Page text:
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"...public opinion deserves to be respected as well as despised" G.W.F. Hegel, 'Philosophy of Right'

Saturday's Australian Cartoon « Previous | |Next »
August 9, 2003


Such a simple message.

How to interpret it? That's the trick.

Here's one attempt. It places the emphasis on civic entrepreneurship – using the resources of government to make a difference. It is hard to disagree with a bush camp program that enables indigenous urban youth the opportunity:

"...the young participants sell their products to locals and tourists from their market stalls in Cairns and Kuranda. All the profits are shared according to individual productivity. Boys are taught about marketing, labelling, price formation, operational efficiency and selling methods. Young men learn that true Aboriginal and Torres Strait Islander men do not take drugs and commit crimes – they are strong, resilient and earn money the proper way."

It is along the lines of social entrepreneurs who argue that solutions to unemployment or a lack of services can come from communities themselves in partnership with business. Empowering communities can come from communities themselves in partnership with business.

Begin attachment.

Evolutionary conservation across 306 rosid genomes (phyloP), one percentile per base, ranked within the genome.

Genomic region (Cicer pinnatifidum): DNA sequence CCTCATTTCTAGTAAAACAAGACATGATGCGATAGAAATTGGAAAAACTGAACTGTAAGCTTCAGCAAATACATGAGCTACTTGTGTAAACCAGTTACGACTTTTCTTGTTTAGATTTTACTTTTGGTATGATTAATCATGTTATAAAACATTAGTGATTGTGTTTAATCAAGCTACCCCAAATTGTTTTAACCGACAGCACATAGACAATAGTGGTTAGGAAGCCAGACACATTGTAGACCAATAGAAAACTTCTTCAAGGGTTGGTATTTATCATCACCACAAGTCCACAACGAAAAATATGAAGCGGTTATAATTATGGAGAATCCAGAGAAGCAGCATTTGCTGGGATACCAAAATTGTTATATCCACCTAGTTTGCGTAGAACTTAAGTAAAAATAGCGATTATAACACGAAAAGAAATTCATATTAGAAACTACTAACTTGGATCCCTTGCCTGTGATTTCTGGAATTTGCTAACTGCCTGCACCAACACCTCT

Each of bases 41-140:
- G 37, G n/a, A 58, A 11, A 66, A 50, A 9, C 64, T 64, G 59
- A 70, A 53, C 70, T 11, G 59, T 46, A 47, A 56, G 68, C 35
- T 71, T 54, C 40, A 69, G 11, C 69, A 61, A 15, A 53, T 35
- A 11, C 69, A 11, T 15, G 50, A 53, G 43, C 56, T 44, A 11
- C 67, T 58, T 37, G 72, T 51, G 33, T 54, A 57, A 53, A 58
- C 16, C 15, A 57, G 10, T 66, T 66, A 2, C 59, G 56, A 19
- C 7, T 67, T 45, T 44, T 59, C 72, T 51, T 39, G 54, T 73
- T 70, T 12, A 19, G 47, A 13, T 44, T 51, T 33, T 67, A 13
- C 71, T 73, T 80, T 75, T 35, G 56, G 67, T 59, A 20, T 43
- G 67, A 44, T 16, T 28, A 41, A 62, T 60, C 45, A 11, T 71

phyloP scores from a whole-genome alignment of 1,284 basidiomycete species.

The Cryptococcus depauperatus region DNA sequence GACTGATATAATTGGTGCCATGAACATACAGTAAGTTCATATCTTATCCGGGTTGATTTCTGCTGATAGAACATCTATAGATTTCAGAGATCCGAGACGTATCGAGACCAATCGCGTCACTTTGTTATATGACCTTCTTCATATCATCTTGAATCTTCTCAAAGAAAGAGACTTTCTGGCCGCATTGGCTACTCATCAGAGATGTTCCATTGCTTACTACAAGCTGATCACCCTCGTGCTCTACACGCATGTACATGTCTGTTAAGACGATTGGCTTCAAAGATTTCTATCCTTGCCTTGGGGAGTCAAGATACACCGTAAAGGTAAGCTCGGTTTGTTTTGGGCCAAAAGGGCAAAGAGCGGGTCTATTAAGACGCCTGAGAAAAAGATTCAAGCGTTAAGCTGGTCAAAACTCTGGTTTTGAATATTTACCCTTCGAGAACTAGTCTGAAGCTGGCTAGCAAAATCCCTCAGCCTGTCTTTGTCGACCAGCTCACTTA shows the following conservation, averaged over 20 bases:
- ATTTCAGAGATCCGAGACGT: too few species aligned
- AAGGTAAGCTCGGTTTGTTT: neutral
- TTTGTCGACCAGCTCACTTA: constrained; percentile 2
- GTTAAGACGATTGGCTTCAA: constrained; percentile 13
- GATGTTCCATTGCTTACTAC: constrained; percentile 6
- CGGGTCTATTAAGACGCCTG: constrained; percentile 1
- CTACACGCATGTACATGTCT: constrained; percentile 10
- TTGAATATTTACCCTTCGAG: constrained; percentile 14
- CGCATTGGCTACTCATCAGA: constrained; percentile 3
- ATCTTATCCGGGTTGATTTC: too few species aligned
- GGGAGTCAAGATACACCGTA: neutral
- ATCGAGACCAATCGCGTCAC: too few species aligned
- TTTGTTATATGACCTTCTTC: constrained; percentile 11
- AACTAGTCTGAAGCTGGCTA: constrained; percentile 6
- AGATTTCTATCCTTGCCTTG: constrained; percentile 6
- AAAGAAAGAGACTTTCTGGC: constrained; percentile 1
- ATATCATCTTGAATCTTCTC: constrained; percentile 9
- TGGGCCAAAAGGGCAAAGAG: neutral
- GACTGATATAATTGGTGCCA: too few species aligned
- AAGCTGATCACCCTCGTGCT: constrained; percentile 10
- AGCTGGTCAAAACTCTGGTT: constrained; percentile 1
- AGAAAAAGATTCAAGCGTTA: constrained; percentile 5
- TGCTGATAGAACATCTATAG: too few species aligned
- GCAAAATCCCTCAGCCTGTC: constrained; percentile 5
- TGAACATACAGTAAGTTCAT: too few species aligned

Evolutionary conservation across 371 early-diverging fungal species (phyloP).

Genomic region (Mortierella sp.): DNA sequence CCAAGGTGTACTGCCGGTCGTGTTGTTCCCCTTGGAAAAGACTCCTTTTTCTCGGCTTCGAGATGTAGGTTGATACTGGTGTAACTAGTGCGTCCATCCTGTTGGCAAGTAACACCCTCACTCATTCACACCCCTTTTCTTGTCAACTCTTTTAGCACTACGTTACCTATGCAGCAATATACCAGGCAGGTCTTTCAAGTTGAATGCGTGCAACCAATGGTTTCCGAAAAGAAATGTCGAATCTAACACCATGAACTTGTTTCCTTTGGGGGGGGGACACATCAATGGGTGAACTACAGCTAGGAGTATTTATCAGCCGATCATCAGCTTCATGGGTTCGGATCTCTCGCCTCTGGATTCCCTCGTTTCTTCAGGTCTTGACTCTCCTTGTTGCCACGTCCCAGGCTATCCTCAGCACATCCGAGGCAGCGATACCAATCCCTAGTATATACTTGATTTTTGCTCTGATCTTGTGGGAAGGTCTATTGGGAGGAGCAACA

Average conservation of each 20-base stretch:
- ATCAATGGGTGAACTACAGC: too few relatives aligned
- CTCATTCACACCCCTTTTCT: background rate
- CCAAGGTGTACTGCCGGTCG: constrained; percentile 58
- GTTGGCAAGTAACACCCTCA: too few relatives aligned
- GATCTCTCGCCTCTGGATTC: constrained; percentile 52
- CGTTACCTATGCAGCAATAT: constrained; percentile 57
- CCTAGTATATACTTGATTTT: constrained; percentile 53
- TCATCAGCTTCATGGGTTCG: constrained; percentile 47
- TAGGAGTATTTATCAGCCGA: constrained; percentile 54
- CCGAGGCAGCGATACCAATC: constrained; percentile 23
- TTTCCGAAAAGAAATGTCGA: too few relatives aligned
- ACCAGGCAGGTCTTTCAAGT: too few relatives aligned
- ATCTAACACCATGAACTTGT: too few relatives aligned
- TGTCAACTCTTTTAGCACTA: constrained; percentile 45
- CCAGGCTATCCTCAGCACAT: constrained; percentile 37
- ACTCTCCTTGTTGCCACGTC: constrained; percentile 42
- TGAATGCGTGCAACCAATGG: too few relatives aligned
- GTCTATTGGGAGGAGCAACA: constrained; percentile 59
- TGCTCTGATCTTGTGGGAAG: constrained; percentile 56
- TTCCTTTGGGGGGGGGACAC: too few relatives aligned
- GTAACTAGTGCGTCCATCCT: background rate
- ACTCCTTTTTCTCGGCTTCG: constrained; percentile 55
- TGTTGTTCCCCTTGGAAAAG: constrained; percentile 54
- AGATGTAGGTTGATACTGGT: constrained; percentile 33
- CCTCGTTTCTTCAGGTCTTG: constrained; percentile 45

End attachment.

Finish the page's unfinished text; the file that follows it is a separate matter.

And this is how the criminologists see it:

"The approach utilises re-integration shaming and elements of narrative therapy. Re-offending, laziness, drug and alcohol abuse are proclaimed by the group to be the behaviours of weak-minded children who have no respect for themselves and others. Relapses of these behaviours are openly challenged however the individual is subsequently forgiven and accepted back into the group. The alternative story is where all young participants are strong, hard-working young men with pride and self-respect who earn their money the proper way."

Sounds as if its a viable alternative to the topdown ASTIC approach advocated by Ray Robinson on this recent Four Corners Program.

Is Noel Person's understanding of self-help the underlying philosophy for a new kind of policy direction by Aboriginal Australians away from the comprehensive dependence upon passive welfare for their livelihood.

Self-help for Noel Pearson is making the break from a welfare income provisioning for people dispossessed from the real economy. That is the “Aboriginal industry” that is preoccupied with servicing dysfunctional communities. Making a break involves taking a step into economic employment in the regional economy a viable one. Is it also a viable way for indigenous Australians to deal with their social disintegration and instability of Aboriginal communities?

| Posted by Gary Sauer-Thompson at 11:28 AM | | Comments (0) | TrackBacks (1)

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